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With higher income levels, people don't feel Rs pinch so much

The rupee dropped to its all-time low last week, panicking policymakers, but it is still worth a lot more than it was 40 years ago, when it was first pegged to the US dollar. Mahua Venkatesh reports. More bang to the buck

business Updated: Dec 19, 2011 01:13 IST
Mahua Venkatesh

The rupee dropped to its all-time low last week, panicking policymakers, but it is still worth a lot more than it was 40 years ago, when it was first pegged to the US dollar.

Thanks to a dramatic rise in average income levels, and rising purchasing power parity, the man on the street can buy more per buck.

For instance, if you were to travel abroad, it would cost you about Rs 27,000 to buy $500. Not a big hole in the pocket, perhaps, for the 1.2 crore Indians who fly overseas per year on vacations these days.

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In 1971, when the rupee was 7.58 against a dollar, the $500 would have cost Rs 3,850. Paltry? But the average monthly salary of senior bank executives was Rs 4,000 those days. Today, it is over 60 times higher. That is how drastically the income levels have changed.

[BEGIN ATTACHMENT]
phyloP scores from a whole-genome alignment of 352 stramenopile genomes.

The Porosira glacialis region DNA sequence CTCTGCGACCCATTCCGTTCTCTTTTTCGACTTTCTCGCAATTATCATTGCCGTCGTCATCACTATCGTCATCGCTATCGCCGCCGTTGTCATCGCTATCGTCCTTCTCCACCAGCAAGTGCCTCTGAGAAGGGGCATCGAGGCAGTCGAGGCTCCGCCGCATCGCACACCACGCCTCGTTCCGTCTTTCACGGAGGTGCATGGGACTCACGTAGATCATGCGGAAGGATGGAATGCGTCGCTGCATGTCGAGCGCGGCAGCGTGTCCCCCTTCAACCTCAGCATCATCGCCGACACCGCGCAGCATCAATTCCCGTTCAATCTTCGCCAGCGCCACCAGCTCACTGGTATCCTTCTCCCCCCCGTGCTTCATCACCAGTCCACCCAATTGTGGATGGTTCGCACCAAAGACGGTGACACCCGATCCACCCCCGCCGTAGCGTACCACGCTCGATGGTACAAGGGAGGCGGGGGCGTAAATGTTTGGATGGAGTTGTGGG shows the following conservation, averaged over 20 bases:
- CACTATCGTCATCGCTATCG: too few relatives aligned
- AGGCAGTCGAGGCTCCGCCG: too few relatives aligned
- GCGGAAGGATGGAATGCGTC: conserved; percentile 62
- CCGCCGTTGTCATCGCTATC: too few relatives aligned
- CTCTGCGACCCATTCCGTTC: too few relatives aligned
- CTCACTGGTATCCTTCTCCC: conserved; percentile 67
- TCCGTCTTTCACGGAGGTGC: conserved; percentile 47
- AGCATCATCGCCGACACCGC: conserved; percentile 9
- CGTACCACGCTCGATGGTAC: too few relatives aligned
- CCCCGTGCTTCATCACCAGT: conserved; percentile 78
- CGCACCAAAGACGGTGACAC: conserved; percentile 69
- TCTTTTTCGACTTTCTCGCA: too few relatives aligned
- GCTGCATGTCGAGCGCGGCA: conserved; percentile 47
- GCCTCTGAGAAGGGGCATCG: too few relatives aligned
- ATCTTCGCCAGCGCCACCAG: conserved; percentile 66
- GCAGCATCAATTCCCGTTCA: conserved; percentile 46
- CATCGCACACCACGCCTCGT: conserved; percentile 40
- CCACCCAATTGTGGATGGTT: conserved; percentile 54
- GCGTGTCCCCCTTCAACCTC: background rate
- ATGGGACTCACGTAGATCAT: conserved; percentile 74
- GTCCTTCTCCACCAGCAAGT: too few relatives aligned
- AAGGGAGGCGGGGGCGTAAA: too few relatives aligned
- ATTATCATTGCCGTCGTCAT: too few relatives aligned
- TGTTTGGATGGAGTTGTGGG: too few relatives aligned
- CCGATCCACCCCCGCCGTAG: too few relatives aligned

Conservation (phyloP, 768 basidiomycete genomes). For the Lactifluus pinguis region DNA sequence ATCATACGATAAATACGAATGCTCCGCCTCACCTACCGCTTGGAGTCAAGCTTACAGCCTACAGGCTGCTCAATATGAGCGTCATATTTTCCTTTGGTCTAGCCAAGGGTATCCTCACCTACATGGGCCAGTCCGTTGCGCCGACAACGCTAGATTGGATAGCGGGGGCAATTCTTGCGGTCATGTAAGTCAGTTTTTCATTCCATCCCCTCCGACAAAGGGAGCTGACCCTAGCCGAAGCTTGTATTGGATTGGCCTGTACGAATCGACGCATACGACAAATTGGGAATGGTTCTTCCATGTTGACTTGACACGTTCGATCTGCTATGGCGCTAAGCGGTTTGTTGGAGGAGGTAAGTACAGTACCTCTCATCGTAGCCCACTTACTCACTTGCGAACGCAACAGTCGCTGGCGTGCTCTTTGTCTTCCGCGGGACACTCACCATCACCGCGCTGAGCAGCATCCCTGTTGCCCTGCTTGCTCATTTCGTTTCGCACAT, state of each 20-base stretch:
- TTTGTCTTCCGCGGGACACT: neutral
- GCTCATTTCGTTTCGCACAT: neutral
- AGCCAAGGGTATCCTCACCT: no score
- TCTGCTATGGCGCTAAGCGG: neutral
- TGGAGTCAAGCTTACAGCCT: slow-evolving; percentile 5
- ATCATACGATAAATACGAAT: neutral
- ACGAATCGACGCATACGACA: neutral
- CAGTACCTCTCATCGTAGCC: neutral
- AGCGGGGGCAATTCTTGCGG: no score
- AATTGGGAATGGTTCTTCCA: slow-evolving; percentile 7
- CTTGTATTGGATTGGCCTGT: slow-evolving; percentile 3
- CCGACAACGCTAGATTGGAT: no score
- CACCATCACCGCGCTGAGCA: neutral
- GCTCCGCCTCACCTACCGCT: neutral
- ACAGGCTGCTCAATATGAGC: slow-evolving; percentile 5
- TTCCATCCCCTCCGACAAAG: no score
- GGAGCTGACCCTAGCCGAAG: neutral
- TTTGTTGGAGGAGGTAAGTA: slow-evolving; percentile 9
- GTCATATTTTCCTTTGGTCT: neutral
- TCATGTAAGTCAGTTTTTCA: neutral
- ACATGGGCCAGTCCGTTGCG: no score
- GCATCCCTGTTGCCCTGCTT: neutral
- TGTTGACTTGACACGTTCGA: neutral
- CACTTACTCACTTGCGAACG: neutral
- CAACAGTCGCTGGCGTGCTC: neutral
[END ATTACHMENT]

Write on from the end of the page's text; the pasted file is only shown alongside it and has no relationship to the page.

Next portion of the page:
"While on the surface, it looks as if the rupee has devalued to a level which can fetch you little, other economic factors such as rise in income and PPP point to the fact that a rupee still can fetch you much more," an economist with a private sector bank, who did not wish to be identified said.

During the last 12 months, the Indian rupee's exchange rate depreciated 14.17% against the US dollar. Historically, from 1973 until 2011 the dollar-rupee exchange has averaged 30.34.

India's GDP per capita adjusted by PPP from 1980 to 2010 averaged $1,254.03.

"The rupee has devalued per dollar yet compared to what we were in 1971 when income levels were low, we are fairly comfortable and still can buy a lot more today," Soumya Kanti Ghosh, director and head, Economics & Research, Federation of Indian Chambers of Commerce and Industry told Hindustan Times.

To an extent high inflation also indicates an increase in demand, an analyst said. The current price hike is primarily due to the supply-side mismanagement though, he clarified.